Home Web information US joins 55 nations in setting new global internet rules

US joins 55 nations in setting new global internet rules

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WASHINGTON, April 28 (Reuters) – The United States and 55 other countries on Thursday signed a political pledge to impose rules for the internet based on democratic values, at a time when the United States accuses Russia of being the origin of Internet disruptions. of its increasing attacks on Ukraine.

The pledge, called the “Declaration for the Future of the Internet” – the first effort of its kind – protects human rights, promotes the free flow of information, protects user privacy and establishes rules for a growing global digital economy among steps to counter what two Biden administration officials called a “dangerous new model” of internet policy from countries like Russia and China.

The United States is witnessing a global trend of rising digital authoritarianism, with countries like Russia acting to suppress free speech, censor independent news sites, interfere with elections, promote disinformation and deprive their citizens of other human rights, the officials said.

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“Look at what Russia is doing, some of the actions China is taking, and I think we see that as a response to these kinds of ‘splinternet’ tendencies from a number of authoritarian countries around the world,” the one of the officials said, referring to a characterization of the internet as splintering and divisive due to various factors, such as politics.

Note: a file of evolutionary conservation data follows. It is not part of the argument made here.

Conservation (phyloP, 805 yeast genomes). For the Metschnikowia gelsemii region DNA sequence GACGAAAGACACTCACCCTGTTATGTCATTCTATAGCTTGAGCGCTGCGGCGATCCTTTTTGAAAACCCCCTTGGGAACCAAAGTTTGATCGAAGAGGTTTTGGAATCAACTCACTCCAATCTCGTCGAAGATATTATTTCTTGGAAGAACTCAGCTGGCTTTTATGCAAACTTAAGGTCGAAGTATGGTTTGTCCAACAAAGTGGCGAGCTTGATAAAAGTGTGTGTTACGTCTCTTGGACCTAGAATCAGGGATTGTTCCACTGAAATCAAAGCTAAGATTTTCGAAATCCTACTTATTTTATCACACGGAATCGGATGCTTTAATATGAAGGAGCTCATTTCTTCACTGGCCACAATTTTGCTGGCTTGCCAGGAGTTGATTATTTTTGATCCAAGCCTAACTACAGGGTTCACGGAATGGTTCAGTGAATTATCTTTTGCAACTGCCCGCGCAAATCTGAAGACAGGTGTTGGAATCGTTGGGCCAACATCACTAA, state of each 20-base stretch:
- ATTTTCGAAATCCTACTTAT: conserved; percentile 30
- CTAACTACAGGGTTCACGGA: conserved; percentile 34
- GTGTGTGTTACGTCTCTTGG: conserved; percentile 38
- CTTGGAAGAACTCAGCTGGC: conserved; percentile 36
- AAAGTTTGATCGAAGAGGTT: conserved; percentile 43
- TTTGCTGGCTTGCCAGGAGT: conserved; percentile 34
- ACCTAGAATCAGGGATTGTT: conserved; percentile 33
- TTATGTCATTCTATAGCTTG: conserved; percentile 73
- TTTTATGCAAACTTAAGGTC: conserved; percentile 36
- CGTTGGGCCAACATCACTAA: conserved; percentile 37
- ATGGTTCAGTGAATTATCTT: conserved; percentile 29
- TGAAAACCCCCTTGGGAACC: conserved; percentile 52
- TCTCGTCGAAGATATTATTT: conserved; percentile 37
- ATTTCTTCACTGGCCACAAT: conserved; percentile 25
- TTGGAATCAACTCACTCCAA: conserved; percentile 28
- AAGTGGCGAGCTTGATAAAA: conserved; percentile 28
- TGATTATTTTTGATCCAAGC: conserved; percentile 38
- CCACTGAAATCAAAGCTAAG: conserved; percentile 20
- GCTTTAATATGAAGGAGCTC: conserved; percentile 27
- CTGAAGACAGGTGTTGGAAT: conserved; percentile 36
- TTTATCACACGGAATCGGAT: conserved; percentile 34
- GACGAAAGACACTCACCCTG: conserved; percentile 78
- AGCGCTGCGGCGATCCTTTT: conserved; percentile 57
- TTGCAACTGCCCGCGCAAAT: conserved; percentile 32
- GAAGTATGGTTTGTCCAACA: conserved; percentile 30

Since its invasion of Ukraine, Russia has launched cyberattacks, including hacking into a satellite internet provider’s network at the start of the invasion. Administration officials said the new effort is not an attempt to fight cyber warfare.

The statement is a modified version of last year’s White House efforts to rally a coalition of democracies around a vision of an open and free web.

Countries joining the United States are Australia, Argentina, Belgium, Canada, Denmark, Georgia, Germany, Greece, Israel, Italy, Japan, Netherlands, UK and Ukraine.

The effort will be launched virtually at the White House on Thursday by Biden’s national security adviser, Jake Sullivan, at 7:30 a.m. ET (11:30 GMT).

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Reporting by Nandita Bose in Washington; Editing by Leslie Adler

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